After over 100 years of operation, Geauga Lake’s run as an amusement park has finally come to end. It was announced today by Cedar Fair that the rides section of Geauga Lake will close for good. However, the park’s Wildwater Kingdom water park, which opened in 2005, will continue to operate in years to come.
“The market demand simply isn’t there to support the park in its current structure,” Cedar Fair spokeswoman Stacy Frole said. She said Wildwater Kingdom, the $25 million water park Cedar Fair built on the south side of the lake, “has really been the most popular attraction at Geauga Lake. We believe that’s where the property is going to succeed — as a water park.”
Geauga Lake has been recognized as an amusement park rich in tradition and history. The park opened as a picnic grove in 1887, and the property became as amusement park in 1889. The park has changed ownership several times.
In 1969, Funtime Inc. bought the amusement park and had an impressive run of successful seasons while running the park. Premier Parks, Inc. then purchased the park in 1995, but when Six Flags purchased Premier Parks, Inc. in 1998, the park was renamed Six Flags Ohio the next season.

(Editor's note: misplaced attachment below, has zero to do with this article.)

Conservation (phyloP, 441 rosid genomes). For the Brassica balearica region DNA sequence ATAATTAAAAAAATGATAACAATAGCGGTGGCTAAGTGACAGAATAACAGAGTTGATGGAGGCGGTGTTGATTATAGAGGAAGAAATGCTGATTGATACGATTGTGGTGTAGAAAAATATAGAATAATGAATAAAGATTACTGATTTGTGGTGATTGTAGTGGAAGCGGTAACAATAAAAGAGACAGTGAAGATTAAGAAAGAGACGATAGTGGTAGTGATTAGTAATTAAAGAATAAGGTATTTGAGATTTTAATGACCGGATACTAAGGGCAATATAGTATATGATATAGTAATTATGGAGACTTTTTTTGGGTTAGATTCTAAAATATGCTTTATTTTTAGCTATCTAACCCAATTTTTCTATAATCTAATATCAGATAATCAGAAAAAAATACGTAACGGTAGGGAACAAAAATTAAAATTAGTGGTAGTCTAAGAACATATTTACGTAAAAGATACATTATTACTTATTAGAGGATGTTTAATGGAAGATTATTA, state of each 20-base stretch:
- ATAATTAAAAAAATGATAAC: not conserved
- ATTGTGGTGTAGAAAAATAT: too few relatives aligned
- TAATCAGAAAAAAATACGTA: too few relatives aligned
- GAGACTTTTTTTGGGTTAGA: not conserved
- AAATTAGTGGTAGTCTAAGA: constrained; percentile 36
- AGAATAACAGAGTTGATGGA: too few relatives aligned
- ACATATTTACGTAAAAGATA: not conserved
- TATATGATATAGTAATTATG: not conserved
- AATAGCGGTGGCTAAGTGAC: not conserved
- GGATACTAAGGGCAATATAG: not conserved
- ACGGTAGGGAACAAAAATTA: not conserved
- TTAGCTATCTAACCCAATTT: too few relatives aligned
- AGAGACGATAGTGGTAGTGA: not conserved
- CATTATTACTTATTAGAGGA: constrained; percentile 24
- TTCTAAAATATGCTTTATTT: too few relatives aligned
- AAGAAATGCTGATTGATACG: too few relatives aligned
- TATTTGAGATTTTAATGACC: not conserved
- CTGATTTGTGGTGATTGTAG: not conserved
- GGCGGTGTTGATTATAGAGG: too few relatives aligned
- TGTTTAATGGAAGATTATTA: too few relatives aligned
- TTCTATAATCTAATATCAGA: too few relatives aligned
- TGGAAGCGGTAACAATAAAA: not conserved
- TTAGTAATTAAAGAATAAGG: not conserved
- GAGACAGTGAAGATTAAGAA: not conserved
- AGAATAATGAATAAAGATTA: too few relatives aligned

As a Six Flags park, the property continued to grow when in 2001, Six Flags purchased the nearby SeaWorld Cleveland at a cost of $110 million. The park was then renamed Six Flags Worlds of Adventure as it became a marine life, thrill, and water park. Then finally in 2004, the park was purchased by Cedar Fair and was renamed Geauga Lake. The marine life section of the park closed and from then on, attendance began to fall.
With the rides section of the park closing, the question is what will happen to all of the rides. That question has been left unanswered as of now, but Cedar Fair did confirm that some of the park’s major rides will be relocated to other Cedar Fair parks.
Geauga Lake’s 2008 operating schedule, admission pricing, and other operating details will be released at a later date. The 119-year-old park has had an impressive run, and it’s a disappointment for coaster enthusiasts and the general public to see the park fade into history.